Ristorante Avanti, Santa Cruz, CA: Farm-to-table before it was trendy. Sure, I like things like “sustainability” and “organic” and “humanely raised.” But for me, the biggest aspect of doing your part is respecting the food enough to make great tasting meals. Enter Avanti. Avanti was the first restaurant I ate at in the Cruz (lunch when job interviewing) it’s still #1 on my list in Surf City. California crossed with Spain/France.
Al’s Breakfast: world’s best blueberry pancakes. Hands down. My homemade hollandaise is modeled after Al’s. Minneapolis. I mean Dinkytown.
Le Bernardin: I have eaten at Le Bern twice. Oh. My. God. A culinary experience that soars beyond eating. Eric Ripert is a fvcking genius. NYC
San Sebastian: spent one week in SS that was easily the most inspiring food week of my life. Impossible to single out even just a few places. Every taberno had the most eye-popping pinxtos imaginable. Squid in its own ink, Basque fish soup, pulpo, calamari, hake, the list goes on and on. The center of the culinary universe today.
Pacific Grill, Tacoma, WA: I am biased because Chef Gordon Nacarrato is a dear friend and let me volunteer in his kitchen, it is only a 5 minute drive from my house, and the food is fabulous. Plus, it is a swanky space.
Frontera Grill, Chicago: I am a Rick Bayless disciple. His flavors verily pop on the palate. This place in Chicago is packed nightly for good reason. Allow 8 weeks for a reservation, or come in early, get on the walk-in list and come back in a couple hours. It’s that good.
Tamarind Tree, Seattle: Tucked behind a hideous looking strip mall on Jackson in Seattle is this gem. Cheap, fabulous Vietnamese fare in an atmosphere that is at once casual and swank.
Wild Ginger, Seattle: I liked the old space more, but listing here for two reasons: a) my daughter Claire loves it and 2) the Fragrant Duck.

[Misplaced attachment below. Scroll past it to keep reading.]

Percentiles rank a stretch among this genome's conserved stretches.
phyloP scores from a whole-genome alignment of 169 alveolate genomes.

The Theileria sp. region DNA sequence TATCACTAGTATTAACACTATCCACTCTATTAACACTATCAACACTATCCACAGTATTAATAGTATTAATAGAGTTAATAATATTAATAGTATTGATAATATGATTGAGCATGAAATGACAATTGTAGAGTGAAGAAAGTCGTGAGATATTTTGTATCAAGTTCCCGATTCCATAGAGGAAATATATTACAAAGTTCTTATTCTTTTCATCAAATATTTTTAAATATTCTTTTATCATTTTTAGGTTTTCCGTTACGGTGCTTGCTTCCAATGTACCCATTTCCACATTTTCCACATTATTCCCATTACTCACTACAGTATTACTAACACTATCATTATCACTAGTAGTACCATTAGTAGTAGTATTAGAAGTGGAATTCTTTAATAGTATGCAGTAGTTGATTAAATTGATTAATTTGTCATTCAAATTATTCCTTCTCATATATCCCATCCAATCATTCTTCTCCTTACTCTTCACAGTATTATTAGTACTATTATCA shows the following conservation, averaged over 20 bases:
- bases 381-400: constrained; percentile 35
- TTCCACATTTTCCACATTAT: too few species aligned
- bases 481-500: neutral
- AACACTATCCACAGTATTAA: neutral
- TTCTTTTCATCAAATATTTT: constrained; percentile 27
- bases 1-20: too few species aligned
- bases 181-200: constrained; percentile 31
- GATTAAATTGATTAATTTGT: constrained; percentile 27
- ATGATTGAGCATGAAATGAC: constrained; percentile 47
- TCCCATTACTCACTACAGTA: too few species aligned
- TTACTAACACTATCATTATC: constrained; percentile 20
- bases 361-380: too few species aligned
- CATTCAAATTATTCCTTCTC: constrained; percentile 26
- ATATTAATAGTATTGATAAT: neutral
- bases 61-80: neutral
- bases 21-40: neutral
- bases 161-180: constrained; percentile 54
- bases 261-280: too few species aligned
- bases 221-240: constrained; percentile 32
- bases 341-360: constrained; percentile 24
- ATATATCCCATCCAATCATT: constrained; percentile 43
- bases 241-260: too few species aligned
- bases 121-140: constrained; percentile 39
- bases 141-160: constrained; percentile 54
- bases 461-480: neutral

HerbFarm: Your best bet is to book a room at the Willows. Multiple courses of inventive, seasonal cuisine (often foraged) expertly paired with NW wines. Allow 4 hours and don’t even think about driving home. $175 per person and worth every penny.
Walrus and the Carpenter: ode to an oyster. This Ballard bivalve joint was one of Bon Appetite’s best new restaurants of 2011 – and for good reason. Its casual vibe is spot-on Ballard, and the food is small-plate perfection. In season, expect at least 15 different oyster varieties, plus a varied menu of small plates. If they have chantrelles with poached quail egg, don’t ask questions, just get it. Want cocktail sauce with your half-shells? Forget it. Fresh grated horseradish and mignonette only.
Serious Pie: I am a huge Tom Douglas fan and this is perhaps my favorite of his places. Amazing gourmet pizza. I once had the chanterelle and truffle cheese pie and went to heaven. Thank you Jesus.
Cafe Campagne: Now that Campagne is closed, we make due with the rustic cafe below the original place. Pate de campagne with a bloody mary might be the most perfect breakfast ever.
Boulevard: This San Francisco restaurant knocks it into McCovey Cove every time. Just incredible food in an energetic atmosphere.
Clarke’s: Chef/Owner Sally Clarke is an Alice Waters protege gone abroad. Her restaurant and adjoining store/bakery on Kensington-Church Street in London is pure farm-to-table genius.
Spring Bistro: Daniel Rose’s new, trendy digs on the Right Bank just off rue du Rivoli are more spacious than the original Spring, which means you only have to call for reservations a month in advance now, rather than a year. There is no menu and substitutions are rare. This is not your place if you have food allergies/sensitivity. Eight courses of pure culinary bliss. We took two 16 year old girls and they were blown away by the inventive flavors. Everything at Spring is perfectly executed.
Pleasure Pizza: This hole in the wall used to be just down at the end of my block when we lived in Santa Cruz. A surfer hangout with ‘za that can only be described as “most righteous”. Snag a beer around the corner at the mini-mart and gnaw on your slice (recommend jumbo shrimp with pesto) outside as the neoprene-encased dudes and chicks amble by with their longboard on their way to the Hook.